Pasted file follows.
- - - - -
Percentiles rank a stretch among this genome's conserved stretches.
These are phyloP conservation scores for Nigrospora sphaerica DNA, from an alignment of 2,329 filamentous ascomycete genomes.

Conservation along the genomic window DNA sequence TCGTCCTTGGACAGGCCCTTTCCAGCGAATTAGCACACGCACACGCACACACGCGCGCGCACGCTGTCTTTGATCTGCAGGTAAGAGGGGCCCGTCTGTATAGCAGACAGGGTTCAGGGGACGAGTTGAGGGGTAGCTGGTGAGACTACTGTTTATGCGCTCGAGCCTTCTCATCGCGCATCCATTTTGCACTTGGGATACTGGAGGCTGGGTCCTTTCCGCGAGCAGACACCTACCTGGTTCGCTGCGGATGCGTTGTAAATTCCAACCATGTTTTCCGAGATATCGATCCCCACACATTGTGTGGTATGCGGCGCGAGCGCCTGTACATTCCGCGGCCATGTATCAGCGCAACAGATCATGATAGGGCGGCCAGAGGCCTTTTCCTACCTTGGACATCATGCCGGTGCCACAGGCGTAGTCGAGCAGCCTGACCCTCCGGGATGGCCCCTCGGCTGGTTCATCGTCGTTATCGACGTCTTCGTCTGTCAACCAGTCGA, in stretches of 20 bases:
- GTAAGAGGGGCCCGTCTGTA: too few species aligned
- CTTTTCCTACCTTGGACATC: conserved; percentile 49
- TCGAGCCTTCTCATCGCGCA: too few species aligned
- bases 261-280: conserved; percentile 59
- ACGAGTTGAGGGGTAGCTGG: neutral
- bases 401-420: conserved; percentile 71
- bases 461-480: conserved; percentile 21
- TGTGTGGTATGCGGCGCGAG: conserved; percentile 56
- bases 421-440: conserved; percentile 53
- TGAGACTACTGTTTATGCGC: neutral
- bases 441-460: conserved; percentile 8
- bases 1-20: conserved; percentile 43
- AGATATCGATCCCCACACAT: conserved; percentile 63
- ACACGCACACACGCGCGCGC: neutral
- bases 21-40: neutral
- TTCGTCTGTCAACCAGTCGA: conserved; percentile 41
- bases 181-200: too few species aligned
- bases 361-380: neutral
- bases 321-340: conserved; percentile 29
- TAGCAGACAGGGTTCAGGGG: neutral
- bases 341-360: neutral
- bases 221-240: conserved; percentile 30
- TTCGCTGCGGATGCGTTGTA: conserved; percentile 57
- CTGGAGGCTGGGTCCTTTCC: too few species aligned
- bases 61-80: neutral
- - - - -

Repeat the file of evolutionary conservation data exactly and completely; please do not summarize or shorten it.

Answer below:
Percentiles rank a stretch among this genome's conserved stretches.
These are phyloP conservation scores for Nigrospora sphaerica DNA, from an alignment of 2,329 filamentous ascomycete genomes.

Conservation along the genomic window DNA sequence TCGTCCTTGGACAGGCCCTTTCCAGCGAATTAGCACACGCACACGCACACACGCGCGCGCACGCTGTCTTTGATCTGCAGGTAAGAGGGGCCCGTCTGTATAGCAGACAGGGTTCAGGGGACGAGTTGAGGGGTAGCTGGTGAGACTACTGTTTATGCGCTCGAGCCTTCTCATCGCGCATCCATTTTGCACTTGGGATACTGGAGGCTGGGTCCTTTCCGCGAGCAGACACCTACCTGGTTCGCTGCGGATGCGTTGTAAATTCCAACCATGTTTTCCGAGATATCGATCCCCACACATTGTGTGGTATGCGGCGCGAGCGCCTGTACATTCCGCGGCCATGTATCAGCGCAACAGATCATGATAGGGCGGCCAGAGGCCTTTTCCTACCTTGGACATCATGCCGGTGCCACAGGCGTAGTCGAGCAGCCTGACCCTCCGGGATGGCCCCTCGGCTGGTTCATCGTCGTTATCGACGTCTTCGTCTGTCAACCAGTCGA, in stretches of 20 bases:
- GTAAGAGGGGCCCGTCTGTA: too few species aligned
- CTTTTCCTACCTTGGACATC: conserved; percentile 49
- TCGAGCCTTCTCATCGCGCA: too few species aligned
- bases 261-280: conserved; percentile 59
- ACGAGTTGAGGGGTAGCTGG: neutral
- bases 401-420: conserved; percentile 71
- bases 461-480: conserved; percentile 21
- TGTGTGGTATGCGGCGCGAG: conserved; percentile 56
- bases 421-440: conserved; percentile 53
- TGAGACTACTGTTTATGCGC: neutral
- bases 441-460: conserved; percentile 8
- bases 1-20: conserved; percentile 43
- AGATATCGATCCCCACACAT: conserved; percentile 63
- ACACGCACACACGCGCGCGC: neutral
- bases 21-40: neutral
- TTCGTCTGTCAACCAGTCGA: conserved; percentile 41
- bases 181-200: too few species aligned
- bases 361-380: neutral
- bases 321-340: conserved; percentile 29
- TAGCAGACAGGGTTCAGGGG: neutral
- bases 341-360: neutral
- bases 221-240: conserved; percentile 30
- TTCGCTGCGGATGCGTTGTA: conserved; percentile 57
- CTGGAGGCTGGGTCCTTTCC: too few species aligned
- bases 61-80: neutral